Gord Johns in Ottawa at ‘boot camp’ for MPs with Rachel Blaney

Rookie MP for Courtenay-Alberni bringing energy to Parliament

Gord Johns sees a growing inequity between the ‘haves’ and ‘have-nots’ in the Courtenay-Alberni federal constituency. The NDP MP-elect of the newly-created riding feels the number of children living in poverty is unacceptable. As such, he has vowed to work hard on initiatives to give children the best possible start to their lives.

The hard work began last week in Ottawa where he and other new members of parliament underwent ‘boot camp’ to learn the ropes of federal politics.

“It was really busy, very exciting,” said Johns, a father of three who lives in Tofino. “We had our first caucus meeting.”

Prime Minister-elect Justin Trudeau of the Liberals — whom Johns had previously met — addressed the new MPs.

“I think we (NDP and Liberals) have a lot more in common (than the Conservatives),” Johns said. “I think everyone in Canada feels more hopeful. The prime minister said he’s going to count on the opposition to push us to be better, and challenge the government. We’re going to make sure we live up to that ask.”

Johns has a second residence in Port Alberni, from where he can access any location in the riding within two hours. He hopes to set up a main office and two satellite offices by mid-February.

“I think people are excited about the fresh energy I bring to the hill, and into our party.”

Born and raised in Victoria, Johns moved to Tofino 21 years ago. His Island roots date back about a century. His great-grandparents met in Cumberland in the early-1920s. His great-grandfather lived in Royston before moving to Cumberland, and his grandmother was born in Union Bay. His great-grandmother lived up the central coast, where his mother grew up before attending school in Qualicum, Parksville and Port Alberni.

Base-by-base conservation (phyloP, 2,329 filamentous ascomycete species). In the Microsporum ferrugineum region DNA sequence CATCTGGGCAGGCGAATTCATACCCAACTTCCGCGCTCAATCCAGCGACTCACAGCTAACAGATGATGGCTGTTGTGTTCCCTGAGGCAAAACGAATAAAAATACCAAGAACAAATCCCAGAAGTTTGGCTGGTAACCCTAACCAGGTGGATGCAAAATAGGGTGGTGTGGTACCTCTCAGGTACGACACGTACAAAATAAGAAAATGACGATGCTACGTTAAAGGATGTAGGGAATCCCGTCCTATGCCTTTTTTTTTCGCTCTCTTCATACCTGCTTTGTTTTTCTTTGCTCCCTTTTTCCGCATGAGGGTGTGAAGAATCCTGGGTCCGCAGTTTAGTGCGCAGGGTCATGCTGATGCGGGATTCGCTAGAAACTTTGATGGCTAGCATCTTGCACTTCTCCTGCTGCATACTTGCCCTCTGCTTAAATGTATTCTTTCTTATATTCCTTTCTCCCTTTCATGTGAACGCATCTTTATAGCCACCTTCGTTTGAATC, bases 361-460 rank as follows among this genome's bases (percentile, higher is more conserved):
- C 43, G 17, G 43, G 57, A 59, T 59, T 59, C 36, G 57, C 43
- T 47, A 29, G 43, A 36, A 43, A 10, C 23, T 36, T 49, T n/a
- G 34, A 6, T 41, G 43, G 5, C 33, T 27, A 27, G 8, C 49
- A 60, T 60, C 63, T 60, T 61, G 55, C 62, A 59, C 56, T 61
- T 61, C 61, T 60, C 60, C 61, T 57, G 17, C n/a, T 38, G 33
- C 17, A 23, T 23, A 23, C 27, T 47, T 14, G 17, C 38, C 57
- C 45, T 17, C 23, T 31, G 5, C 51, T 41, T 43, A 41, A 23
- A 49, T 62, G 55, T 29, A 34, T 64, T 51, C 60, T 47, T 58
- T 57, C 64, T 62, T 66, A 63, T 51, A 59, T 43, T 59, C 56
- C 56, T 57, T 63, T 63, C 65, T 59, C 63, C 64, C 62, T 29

“Talk about having depth in the riding, it’s multi-generational. So the reconfiguration of the riding made it even more sentimental in terms of the depth of the roots in the riding.”

En route to his life in politics, Johns was influenced by a number of mentors, including Alberni-Pacific Rim MLA Scott Fraser. Federal influences include Jean Crowder, Lynn Hunter, Nathan Cullen, Megan Leslie, Murray Rankin and NDP leader Tom Mulcair.

Before he unseated long-time Conservative MP John Duncan in last month’s federal election, Johns had served three years on Tofino council. He chose not to run for re-election because of his duties as executive director of the Tofino-Long Beach Chamber of Commerce. Its initiatives include the Tofino Ambassador Program, which focuses on business services and the history of the region.

“It’s an incredible model,” Johns said. “Again, it’s doing things differently, and in politics I want to do things differently. We’re at a pivotal moment in time in terms of how we manage our resources, how we manage our economy, and issues around the environment, and certainly issues related to aboriginal rights and title.”

Also concerning is a lack of federal infrastructure funding for municipalities.

“Municipalities only have the ability to collect about eight per cent of our overall tax, yet they’re responsible for 60 per cent of the funding for infrastructure,” Johns said. “Twenty-five years ago they were only responsible for 35 per cent.

“We have a huge infrastructure debt in Canada. Twenty- five years ago, the federal government was contributing much more. They’ve decreased funding for municipalities by 50 per cent over the last 25 years.”

Another issue is the question of affordable childcare. The answer, according to Mulcair’s plan, is to pay no more than $15 a day.

Johns said one in five children live in poverty in the Comox Valley. In Port Alberni, it’s one in three. On a national scale, the ratio is one in seven children.

“We’re way off the mark in our riding,” Johns said. “We need leadership and we need help from the federal government to take action. It (affordable childcare) is doable. They did it in Quebec.

“Seventy thousand people went back to work; 45,000 of them were on income assistance. It has to be done if we’re going to start to tackle child poverty.

“The number one way we can start to address poverty in our region is to invest in early childhood education. Inequality starts between the ages of three and five,” said Johns.

“If we’re going to move forward, we need to do it with an agenda of hope, love and optimism, in the words of (former NDP leader) Jack Layton.”

 

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